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How to prevent data theft by existing and departing employees

How to prevent data theft by existing and departing employees

Some 12% of employees take customer contact information, health records, sales contracts and other confidential data when they leave a company, according to DTEX.

An employee accessing confidential information.
Image: Feodora/Adobe Stock

A former employee might try to sell their former employer’s account credentials on the dark web. A current employee could record a confidential CEO presentation and then send a link to that recording to the press. An existing employee could share a customer list with a third party, which was then offered for sale to a competitor. These are just a few incidents of data theft and insider threats that workforce security provider DTEX investigated throughout 2022.

Released Thursday, DTEX’s 2023 Insider Risk Investigation Report examined the extent of employee attrition and data theft for 2022. To generate its report, the company reviewed hundreds of investigations conducted by the DTEX Insider Intelligence and Investigations team for the year. The results indicate an increase in intellectual property and data theft in companies.

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What corporate data are employees stealing?

The i3 team investigated nearly 700 cases of data theft by departing employees; that was twice as many cases as in 2021. Based on incidents, DTEX determined that 12% of employees take sensitive information with them when they leave an employer. The stolen information included customer data, employee data, medical records and sales contracts.

But, the 12% does not take into account non-sensitive data, such as models and presentations; based on anecdotal evidence, DTEX said it estimates more than half of departing workers leave with this type of data.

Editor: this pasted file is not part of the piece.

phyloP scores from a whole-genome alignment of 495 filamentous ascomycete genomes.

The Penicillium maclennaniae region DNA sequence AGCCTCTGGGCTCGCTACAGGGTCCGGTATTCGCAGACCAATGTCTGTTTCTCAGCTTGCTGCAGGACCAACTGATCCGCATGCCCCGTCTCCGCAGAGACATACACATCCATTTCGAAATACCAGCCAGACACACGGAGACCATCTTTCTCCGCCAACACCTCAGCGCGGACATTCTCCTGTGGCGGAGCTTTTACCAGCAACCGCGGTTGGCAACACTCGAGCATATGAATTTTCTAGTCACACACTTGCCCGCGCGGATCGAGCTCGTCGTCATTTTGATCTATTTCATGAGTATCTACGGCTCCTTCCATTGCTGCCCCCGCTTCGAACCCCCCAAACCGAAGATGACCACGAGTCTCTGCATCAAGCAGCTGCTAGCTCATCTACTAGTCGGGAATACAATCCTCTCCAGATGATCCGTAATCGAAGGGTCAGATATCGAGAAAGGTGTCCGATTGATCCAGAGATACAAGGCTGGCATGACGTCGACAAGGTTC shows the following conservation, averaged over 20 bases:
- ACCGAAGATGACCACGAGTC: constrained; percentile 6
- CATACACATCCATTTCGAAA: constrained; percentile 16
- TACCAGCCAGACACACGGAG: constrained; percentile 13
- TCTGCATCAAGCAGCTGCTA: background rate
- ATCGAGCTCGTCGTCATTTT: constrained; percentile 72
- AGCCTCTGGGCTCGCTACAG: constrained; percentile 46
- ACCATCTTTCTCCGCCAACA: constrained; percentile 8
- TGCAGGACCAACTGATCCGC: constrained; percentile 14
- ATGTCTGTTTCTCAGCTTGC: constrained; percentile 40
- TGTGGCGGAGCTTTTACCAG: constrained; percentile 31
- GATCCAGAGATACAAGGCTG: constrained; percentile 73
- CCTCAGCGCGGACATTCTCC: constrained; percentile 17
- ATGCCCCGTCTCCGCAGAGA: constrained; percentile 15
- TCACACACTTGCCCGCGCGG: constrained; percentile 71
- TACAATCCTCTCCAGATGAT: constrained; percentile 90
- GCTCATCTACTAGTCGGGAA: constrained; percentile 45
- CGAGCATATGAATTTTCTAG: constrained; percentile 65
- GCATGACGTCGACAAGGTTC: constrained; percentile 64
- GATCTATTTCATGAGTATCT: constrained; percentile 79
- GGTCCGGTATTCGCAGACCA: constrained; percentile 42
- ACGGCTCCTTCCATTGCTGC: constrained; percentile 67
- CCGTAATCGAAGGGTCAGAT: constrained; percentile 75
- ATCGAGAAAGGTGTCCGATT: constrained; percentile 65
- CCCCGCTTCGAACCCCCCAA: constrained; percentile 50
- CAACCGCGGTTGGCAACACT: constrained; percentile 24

How do employees steal data?

Employees use different methods to retrieve company data, including screenshots, recordings, and synchronization with personal devices or accounts. For example, the employee who sent a link of the CEO’s presentation to the press used a screen recording tool to capture confidential data, then uploaded the recording to a personal account.

What factors contribute to employee data theft incidents?

Laying off employees was a major contributor to data theft and system sabotage last year. In many cases the DTEX team investigated, employees who had been terminated still had some access to their company accounts, even after their termination. In some cases, current employees provided company data or account credentials to their former colleagues without even knowing they had been terminated.

SEE: Access management policy (TechRepublic Premium)

In addition to departing employees, existing workers can pose a threat. Some employees maintain side gigs for which they use their corporate devices. Unauthorized use of third-party works on such devices has increased by nearly 200% in the past year. And in a phantom computing scenario, the use of unauthorized applications increased by 55% over the same period.

Warning signs of employee data theft

To catch employees who might try to save or copy sensitive information, DTEX suggests being on the lookout for some early warning risk indicators. These include:

  • Abnormal use of a screen or video recording software during videoconferences.
  • Any research conducted on how to circumvent security controls.
  • Using personal file services, such as Google Drive or Dropbox.
  • Saving sensitive presentations as images.

To prevent employees who might be using company devices or apps inappropriately, DTEX suggests looking for certain warning signs. These include:

  • Unusual browser activity accessing sites not used by the general employee population.
  • Logging into personal social media accounts to conceal activity.
  • Using multiple non-work webmail accounts.
  • Administrative access to accounting systems not related to their work.
  • Unusual use of personal file sharing sites.

How to Prevent Incidents of Employee Data Theft

To protect your organization against data theft and similar threats, DTEX offers the following recommendations:

  • Establish policies that clearly define the difference between personal and business use of data, devices, networks and other assets. Make sure these policies are passed on to employees, whether new, existing or leaving.
  • Set up a zero trust mindset when removing data access for departing employees. Always assume that there will remain access to sensitive data and systems after an employee leaves. Look to tools that will create a full audit trail if something goes wrong.
  • Understand that technology will not be 100% effective in thwarting data theft. That’s why you need to focus on your policies in this area and continue to evaluate your existing procedures for departing employees.
  • Be proactive by looking at early warning signs of malicious intent, not just actual incidents.
  • Maintain a trusting insider relationship with employees. Respect their privacy, communicate data access policies, and offer support rather than suspicion.

Read next: 10 Best Employee Monitoring Software for 2023 (TechRepublic)

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